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CNBC: Reverse Mortgages Aren’t for the “Stupid”

Continuing its recent string of positive reporting on reverse mortgages, CNBC posted an article summarizing the new thinking behind Home Equity Conversion Mortgages last week — with the added caveat that the products aren’t for the “stupid.”

“You don’t have to be old, poor, and stupid to get a reverse mortgage,” the piece by CNBC reporter Andrew Osterland begins, before summarizing the reasons why the products earned such a reputation in the first place: cheesy television ads, unscrupulous brokers, and unwise borrower behavior.

“‘Free money’ has a tendency to encourage bad behavior — one reason the Federal Housing Administration requires borrowers to undergo a counseling session before entering a reverse mortgage contract,” Osterland writes. “In other words, don’t use a lump-sum payment from one of these to buy the Mercedes-Benz you’ve always wanted.”

Osterland also includes a telling quote from a financial planner, who otherwise supports the use of Home Equity Conversion Mortgages as a responsible part of a larger retirement plan.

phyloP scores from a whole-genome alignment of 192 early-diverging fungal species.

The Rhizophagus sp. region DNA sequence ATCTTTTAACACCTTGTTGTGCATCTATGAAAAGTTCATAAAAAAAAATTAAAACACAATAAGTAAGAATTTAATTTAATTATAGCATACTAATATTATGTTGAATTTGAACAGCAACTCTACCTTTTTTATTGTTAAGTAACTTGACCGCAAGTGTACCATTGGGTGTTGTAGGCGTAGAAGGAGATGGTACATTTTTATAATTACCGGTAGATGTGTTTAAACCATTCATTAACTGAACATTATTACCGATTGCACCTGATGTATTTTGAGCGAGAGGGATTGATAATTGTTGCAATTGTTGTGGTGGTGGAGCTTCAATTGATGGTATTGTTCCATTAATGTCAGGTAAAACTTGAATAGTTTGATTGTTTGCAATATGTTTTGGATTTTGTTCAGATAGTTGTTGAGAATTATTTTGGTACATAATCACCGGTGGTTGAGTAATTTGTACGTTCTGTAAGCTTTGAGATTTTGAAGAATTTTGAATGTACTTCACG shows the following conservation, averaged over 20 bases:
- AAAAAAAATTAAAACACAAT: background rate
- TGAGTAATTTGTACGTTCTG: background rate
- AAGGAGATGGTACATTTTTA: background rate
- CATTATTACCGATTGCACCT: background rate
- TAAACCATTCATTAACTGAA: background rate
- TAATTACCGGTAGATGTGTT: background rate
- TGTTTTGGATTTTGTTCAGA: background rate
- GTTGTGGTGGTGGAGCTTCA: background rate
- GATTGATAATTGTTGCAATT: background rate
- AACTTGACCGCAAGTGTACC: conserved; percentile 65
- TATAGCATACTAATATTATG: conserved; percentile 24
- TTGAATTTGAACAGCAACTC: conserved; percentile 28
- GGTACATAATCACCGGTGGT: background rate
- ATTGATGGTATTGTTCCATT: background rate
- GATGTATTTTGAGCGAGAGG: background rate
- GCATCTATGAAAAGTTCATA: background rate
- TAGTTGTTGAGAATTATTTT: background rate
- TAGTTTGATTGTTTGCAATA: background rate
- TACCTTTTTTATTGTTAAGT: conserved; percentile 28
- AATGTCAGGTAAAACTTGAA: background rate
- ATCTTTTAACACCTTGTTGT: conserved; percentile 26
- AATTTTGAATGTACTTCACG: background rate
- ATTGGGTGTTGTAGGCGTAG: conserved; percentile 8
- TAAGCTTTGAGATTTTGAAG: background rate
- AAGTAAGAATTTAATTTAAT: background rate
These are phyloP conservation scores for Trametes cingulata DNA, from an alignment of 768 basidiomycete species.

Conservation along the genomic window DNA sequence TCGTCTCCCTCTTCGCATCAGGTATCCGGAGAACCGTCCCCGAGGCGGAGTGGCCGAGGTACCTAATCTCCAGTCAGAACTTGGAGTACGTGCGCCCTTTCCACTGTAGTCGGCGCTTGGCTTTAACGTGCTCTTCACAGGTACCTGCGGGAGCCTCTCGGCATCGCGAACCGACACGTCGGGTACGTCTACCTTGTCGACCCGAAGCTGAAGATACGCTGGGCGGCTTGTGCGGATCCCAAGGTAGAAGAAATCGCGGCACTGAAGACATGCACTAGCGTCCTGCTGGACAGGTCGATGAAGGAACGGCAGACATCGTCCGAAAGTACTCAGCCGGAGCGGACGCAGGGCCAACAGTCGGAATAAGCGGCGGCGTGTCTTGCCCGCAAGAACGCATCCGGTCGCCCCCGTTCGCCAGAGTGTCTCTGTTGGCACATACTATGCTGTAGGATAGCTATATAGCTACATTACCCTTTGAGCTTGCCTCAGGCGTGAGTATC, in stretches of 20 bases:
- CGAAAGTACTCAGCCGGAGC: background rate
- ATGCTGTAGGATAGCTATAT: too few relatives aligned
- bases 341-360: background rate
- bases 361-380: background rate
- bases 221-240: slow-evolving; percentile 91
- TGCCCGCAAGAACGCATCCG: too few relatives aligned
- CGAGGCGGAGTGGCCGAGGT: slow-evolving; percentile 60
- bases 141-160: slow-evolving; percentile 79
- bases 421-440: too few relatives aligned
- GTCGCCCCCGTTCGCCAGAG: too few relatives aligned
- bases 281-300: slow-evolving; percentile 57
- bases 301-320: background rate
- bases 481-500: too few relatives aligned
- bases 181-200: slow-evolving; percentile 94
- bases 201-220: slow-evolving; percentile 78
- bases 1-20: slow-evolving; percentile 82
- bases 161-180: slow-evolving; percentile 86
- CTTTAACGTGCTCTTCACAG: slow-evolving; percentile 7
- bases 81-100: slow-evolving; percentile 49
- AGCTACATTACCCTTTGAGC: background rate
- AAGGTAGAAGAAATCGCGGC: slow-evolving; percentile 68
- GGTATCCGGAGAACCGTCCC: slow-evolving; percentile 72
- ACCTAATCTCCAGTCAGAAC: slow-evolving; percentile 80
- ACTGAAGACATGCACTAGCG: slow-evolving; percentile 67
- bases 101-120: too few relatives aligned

“The late-night ads are a really bad idea for the industry,” planner and Texas Tech University professor John Salter told CNBC.

Riffs on the industry’s marketing strategies aside, the CNBC piece provides a detailed and unbiased look on the ways seniors can use reverse mortgages, including a handy pro-and-con list for those with shorter attention spans. Among the pros: the “non-recourse” feature of the loan, in which the terms can’t be changed and heirs can’t be on the hook for more money than the home is worth, protection against bearish markets, and the growth feature of the HECM line of credit.

The cons, meanwhile, represent a rational list of factors that older borrowers should consider, such as the continued payment of taxes and insurance, as well as potentially high closing costs. Osterland also cautions curious seniors to consult with multiple brokers and lenders before signing the dotted line to ensure that they get the best deal.

This report comes just a week after a separate CNBC article in which a financial planner said his colleagues would be “remiss” if they didn’t cover HECMs when discussing retirement options with seniors. As many in the reverse mortgage industry have noticed over the past few years, media coverage of the products have grown increasingly positive, with the financial-planning angle gaining significant traction.

The CNBC piece features a quote from Wade Pfau, a professor at the American College of Financial Planning and a frequent HECM cheerleader in the popular media.

“They are the one retirement tool that benefits from low interest rates,” Pfau told CNBC. “Not only is the initial principal limit higher but, if borrowers choose to set up a line of credit, the line grows throughout the life of the contract.”

Read the full piece at CNBC here.

Written by Alex Spanko